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Icebreakers and Ice Strengthened Ships
In the very earliest days of polar exploration, ice-strengthened ships were used. These were originally wooden and based on existing designs, but beefed up.Particularly around the waterline with double planking to the hull, strengthening cross members inside the ship and bands of iron around the outside and / or metal sheeting at the bows, stern and along the keel.
Such strengthening was designed to help the ship push through ice and also in case the ship was "nipped" by the ice. Nipped is an innocuous sounding word to describe a terrible and powerful event when ice floes around a ship driven by winds and tides (often many miles distant) push against the ship trapping it as if in a vice and causing damage - sometimes damage enough to reduce the ship to match-wood.
Such damage might be survivable, it might cause the loss of the ship when the ice finally relents - the ship now no longer being able to float as happened to Shackleton's Endurance or it might cause the loss of the ship in as little as 15 minutes from first pressure being exerted. In the days of wooden ships, the only vessel that could survive such treatment was the Fram, built for Fridtjof Nansen. The Fram was prodigiously strong, but it's chief defence was that when squeezed from the sides it would respond by rising up due to a rounded hull shape. Even the mighty Fram at one point looked to be be in danger when ice floes built up to such an extent that they might fall on it and prevent it rising when squeezed.
These days, ships that go to the polar regions are of course no longer made of wood, but of steel. They still need to be specially strengthened to work in ice conditions. An ordinary ship with no strengthening will not risk touching ice at all, no matter how gently. A modern ship weighing thousands of tonnes meeting an iceberg weighing perhaps as much again or up to thousands of times more can easily sustain enough damage to require major repairs or to sink her. Ice will easily hole a non-strengthened ship.
Ships therefore that have any chance of contacting ice are at least ice-strengthened if not being designed to plough through the ice as do ice-breakers.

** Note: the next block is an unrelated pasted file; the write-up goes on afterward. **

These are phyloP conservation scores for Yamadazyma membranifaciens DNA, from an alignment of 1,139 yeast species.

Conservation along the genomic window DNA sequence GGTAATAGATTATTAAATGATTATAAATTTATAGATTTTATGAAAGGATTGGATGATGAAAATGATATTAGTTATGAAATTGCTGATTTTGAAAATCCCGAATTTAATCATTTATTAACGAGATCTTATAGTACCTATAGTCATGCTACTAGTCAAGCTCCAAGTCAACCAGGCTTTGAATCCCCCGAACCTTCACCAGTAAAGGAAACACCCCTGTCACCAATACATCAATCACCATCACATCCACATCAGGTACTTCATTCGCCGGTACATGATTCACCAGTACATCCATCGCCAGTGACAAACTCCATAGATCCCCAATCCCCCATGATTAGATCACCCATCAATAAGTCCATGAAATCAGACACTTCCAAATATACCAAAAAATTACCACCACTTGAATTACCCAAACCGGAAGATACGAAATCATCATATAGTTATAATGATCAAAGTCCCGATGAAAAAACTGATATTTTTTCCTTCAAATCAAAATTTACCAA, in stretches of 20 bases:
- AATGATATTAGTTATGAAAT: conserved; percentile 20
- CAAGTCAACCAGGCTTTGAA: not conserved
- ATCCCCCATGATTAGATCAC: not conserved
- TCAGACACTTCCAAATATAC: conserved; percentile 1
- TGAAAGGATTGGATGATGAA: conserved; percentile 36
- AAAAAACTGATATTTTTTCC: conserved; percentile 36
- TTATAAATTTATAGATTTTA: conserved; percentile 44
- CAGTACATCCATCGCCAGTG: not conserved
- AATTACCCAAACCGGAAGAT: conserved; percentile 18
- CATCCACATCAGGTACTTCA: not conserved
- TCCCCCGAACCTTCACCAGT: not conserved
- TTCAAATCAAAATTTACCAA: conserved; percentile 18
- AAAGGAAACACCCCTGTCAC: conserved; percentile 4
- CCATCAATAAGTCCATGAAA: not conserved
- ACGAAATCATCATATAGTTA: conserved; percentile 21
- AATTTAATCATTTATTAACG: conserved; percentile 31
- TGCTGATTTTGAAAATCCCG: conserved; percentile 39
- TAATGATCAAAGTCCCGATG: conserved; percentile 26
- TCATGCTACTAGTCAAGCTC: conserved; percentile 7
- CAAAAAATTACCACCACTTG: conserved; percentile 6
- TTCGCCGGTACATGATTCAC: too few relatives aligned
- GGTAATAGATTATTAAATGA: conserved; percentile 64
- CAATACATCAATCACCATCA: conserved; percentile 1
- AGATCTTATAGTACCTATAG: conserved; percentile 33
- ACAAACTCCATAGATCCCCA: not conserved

Icebreakers are needed if there is a trade route to keep ice free, if there are military reasons for patrolling in areas with heavy sea ice or if you need to work in heavy ice conditions, particularly in winter. Icebreakers are expensive to build and very expensive in fuel to run (sometimes powered by gas turbines or a nuclear generator). They are uncomfortable to travel in on the open sea. All ships designed for the ice have rounded keels with no protuberances, these things provide stability in normal ships and result in ships that are designed to contact ice rolling heavily in a even a light sea.
Rounded keels and a lack of stabilizing fins means that progress is quicker and smoother through ice and that there aren't any parts to be ripped off. A further discomfort comes from breaking through continuous thick ice with constant vibration, noise and jarring against the ice.
Icebreakers are generally owned by those countries with an interest in the north-east and north-west passages in the Arctic or that have other shipping lanes and ports that need to be kept open during the winter months.
Ice strengthening on the other hand is found much more commonly in ships designed for Arctic or Antarctic work. There is no actual universal definition of what needs to be done to a ship to be "officially ice strengthened" and it can be applied to all manner of ships, whether supply ships, tankers, container ships, warships etc. Commonly ice-strengthened ships can cope with continuous one year old ice about 50cm - 100cm thick.Breaking ice by any ship is not a case of forcing the ice aside, but by the ship riding up and over the ice in front of it, with the weight of the ship then breaking the ice, this may be a continuous process or can result in a lot of back-and-forth in particular thick places.
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